Field of Science


In Adolescence, Fears Are Harder to Forget

When it comes to fear, unlearning is as crucial as learning. Our growing brains learn to be afraid of scalding pans, oncoming traffic, and our parents calling us by our full names. But if we can't unlearn a fearful reaction, we may live our whole lives paralyzed by dentists' offices or barking chihuahuas. The ease of this unlearning may depend on our age: new research suggests that in both mice and humans, fears are hardest to dislodge in adolescence.

People suffering from PTSD or phobias are often un-taught their fears through "exposure therapy." By repeatedly facing the things that scare them while in a safe, controlled environment, they dilute the strength of the fearful association. This washing away of old associations is a classic psychological trick called extinction. But it doesn't always work.

Researchers at Cornell and New York University, reporting this week in PNAS, used human volunteers and mouse "volunteers" to assess how easy fear extinction is at different stages of development.

The mice were 23, 29, or 70 days old—representing childhood, adolescence, and adulthood. On the first day of the study, mice were put into a box where they repeatedly heard a long tone that was followed by an electric shock from the floor. A day later, the mice found themselves in a different box where they again heard the threatening tones, but received no shocks to the paws. These sessions went on for four days.

On the first day after their fearful experience in the shock chamber, mice demonstrated fear by freezing whenever they heard the tone. By the fourth day of their "therapy," this reaction was much weaker in both young and adult mice. But adolescent mice still reacted almost as fearfully as they had on the first day.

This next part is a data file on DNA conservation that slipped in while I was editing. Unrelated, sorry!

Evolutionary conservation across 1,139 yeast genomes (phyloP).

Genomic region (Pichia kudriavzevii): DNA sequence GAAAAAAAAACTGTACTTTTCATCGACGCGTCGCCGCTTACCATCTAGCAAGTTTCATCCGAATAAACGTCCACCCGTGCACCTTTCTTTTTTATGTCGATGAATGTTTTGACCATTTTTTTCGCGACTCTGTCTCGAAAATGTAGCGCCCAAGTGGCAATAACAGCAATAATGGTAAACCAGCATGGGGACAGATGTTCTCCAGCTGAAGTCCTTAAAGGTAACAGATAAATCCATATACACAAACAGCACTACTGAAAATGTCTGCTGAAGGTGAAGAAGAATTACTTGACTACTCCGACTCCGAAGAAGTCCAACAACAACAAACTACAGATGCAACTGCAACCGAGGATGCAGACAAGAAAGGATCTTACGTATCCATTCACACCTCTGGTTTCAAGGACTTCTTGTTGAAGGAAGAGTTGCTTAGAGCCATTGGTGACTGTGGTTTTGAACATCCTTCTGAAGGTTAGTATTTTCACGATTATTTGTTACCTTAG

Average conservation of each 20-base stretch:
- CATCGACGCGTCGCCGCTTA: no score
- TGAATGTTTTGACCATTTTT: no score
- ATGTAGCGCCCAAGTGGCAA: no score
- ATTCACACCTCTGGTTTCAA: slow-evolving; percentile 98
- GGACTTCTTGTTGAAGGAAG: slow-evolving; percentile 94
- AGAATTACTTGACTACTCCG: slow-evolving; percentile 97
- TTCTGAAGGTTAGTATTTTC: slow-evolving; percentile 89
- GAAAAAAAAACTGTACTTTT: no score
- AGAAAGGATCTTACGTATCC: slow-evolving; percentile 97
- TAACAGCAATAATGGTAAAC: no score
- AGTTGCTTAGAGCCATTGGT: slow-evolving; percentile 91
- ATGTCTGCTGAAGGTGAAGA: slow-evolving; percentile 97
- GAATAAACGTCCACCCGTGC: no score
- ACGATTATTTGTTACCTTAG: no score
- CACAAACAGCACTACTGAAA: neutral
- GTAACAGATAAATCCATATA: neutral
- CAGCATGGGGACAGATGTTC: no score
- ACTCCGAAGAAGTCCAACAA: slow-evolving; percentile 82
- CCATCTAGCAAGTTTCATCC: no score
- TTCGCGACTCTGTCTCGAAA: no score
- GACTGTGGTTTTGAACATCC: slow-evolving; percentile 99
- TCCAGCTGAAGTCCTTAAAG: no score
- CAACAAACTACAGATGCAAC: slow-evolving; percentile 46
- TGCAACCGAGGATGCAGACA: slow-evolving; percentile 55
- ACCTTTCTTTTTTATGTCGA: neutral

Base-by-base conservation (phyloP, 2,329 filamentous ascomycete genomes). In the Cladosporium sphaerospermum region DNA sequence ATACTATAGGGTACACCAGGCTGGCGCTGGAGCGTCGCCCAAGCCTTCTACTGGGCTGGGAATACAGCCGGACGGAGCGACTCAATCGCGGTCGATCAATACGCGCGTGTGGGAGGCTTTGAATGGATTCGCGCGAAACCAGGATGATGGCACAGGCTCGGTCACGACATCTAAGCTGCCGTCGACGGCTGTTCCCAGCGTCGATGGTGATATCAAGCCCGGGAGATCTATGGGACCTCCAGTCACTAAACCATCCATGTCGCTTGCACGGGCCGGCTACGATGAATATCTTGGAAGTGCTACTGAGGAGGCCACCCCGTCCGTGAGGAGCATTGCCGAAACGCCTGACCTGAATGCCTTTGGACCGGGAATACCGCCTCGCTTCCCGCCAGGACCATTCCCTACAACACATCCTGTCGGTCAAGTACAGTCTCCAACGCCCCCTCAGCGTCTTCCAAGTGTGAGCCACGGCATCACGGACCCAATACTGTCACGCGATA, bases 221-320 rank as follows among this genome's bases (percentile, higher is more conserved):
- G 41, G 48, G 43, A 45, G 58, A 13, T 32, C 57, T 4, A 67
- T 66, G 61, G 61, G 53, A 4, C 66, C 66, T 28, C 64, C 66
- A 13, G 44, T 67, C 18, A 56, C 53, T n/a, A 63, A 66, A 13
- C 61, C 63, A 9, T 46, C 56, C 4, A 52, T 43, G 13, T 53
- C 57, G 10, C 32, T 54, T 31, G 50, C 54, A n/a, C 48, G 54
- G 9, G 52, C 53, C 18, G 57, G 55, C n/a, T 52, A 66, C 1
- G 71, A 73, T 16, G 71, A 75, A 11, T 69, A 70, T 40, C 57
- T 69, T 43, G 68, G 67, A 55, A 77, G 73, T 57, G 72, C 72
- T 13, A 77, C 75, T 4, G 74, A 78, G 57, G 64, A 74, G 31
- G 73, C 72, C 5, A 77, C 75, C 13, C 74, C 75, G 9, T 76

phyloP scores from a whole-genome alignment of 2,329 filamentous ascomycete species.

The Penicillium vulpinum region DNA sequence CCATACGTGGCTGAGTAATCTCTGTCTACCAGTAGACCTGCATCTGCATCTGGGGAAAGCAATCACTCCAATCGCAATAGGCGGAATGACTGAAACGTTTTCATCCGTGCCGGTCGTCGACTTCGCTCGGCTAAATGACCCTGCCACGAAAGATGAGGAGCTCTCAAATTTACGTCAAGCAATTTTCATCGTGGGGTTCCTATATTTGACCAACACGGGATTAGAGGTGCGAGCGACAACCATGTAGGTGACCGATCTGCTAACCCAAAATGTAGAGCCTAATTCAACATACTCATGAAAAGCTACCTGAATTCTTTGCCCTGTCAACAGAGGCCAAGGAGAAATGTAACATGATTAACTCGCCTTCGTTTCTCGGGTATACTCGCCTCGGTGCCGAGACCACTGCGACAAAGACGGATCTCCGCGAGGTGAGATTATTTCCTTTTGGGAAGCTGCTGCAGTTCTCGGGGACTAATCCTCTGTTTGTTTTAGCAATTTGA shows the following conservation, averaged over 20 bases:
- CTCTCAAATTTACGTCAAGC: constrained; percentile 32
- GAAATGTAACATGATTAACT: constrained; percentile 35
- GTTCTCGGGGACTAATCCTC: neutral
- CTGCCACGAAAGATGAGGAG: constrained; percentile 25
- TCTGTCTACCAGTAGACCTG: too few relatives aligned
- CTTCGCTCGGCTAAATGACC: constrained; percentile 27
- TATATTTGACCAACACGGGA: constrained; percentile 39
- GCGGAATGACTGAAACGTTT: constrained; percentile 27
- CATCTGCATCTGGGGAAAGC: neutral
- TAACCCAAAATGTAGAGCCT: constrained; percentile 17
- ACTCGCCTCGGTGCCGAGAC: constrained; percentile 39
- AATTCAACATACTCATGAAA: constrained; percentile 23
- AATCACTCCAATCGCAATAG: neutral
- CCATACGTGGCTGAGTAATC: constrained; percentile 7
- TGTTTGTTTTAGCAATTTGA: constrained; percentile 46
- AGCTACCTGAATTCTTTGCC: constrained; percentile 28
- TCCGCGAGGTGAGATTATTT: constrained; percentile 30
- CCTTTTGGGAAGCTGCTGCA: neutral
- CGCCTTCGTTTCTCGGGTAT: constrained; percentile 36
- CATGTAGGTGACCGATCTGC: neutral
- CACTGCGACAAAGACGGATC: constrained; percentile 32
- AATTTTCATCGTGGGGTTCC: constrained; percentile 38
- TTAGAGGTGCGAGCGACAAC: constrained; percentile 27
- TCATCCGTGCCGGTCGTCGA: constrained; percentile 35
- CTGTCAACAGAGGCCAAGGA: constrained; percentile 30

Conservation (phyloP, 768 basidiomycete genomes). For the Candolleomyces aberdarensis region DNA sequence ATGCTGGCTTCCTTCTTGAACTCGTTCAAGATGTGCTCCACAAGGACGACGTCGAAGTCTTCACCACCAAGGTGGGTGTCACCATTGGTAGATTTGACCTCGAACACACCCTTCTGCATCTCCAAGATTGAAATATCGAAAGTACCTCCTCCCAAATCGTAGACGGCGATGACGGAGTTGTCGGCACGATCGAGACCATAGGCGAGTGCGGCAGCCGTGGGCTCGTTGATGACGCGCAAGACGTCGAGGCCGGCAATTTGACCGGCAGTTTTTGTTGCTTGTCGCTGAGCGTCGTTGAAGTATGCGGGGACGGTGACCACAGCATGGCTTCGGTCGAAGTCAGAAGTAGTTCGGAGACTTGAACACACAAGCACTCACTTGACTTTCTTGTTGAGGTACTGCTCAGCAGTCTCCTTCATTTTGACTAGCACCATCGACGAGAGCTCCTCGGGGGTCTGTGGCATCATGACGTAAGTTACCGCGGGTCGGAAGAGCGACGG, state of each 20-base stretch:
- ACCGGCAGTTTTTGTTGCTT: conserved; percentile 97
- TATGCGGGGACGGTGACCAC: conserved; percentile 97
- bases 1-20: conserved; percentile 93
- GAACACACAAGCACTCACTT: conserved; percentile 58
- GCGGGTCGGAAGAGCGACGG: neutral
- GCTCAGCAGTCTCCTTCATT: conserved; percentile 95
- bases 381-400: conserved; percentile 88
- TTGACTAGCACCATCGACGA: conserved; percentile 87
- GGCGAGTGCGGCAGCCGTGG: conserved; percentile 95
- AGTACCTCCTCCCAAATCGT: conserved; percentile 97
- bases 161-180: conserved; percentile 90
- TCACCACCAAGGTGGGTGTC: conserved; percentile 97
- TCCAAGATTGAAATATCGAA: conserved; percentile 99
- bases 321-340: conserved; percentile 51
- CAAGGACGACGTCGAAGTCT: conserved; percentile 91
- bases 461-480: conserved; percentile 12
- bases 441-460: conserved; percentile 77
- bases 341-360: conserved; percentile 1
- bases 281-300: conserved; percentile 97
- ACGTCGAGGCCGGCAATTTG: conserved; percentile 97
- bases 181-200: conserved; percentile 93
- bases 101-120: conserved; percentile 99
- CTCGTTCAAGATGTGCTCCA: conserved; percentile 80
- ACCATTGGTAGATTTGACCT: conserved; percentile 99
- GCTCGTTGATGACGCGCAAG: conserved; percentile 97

Human subjects were also split into groups based on their age: 30 kids (age 5-11), 28 adolescents (age 12-17), and 25 adults (age 18-28). On the first day, all the subjects completed a task that involved pressing computer keys while watching colored squares go by on a screen. Really, they were being taught to associate one color of square with a very loud and unpleasant noise that was sometimes blasted into their headphones.

On the second day, subjects again saw a sequence of colored squares, but this time were spared the loud noises. Meanwhile, researchers monitored their subjects' skin conductance. (This isn't exactly a measure of fear, but of general "arousal" or excitement. Or, really, sweatiness. It's the same factor measured in a lie detector test.)

Children and adults showed lower skin conductance, meaning they were less on edge, as the experiment went on and they learned not to expect loud noises anymore. But adolescents remained on edge, barely lessening their learned response to the colored squares.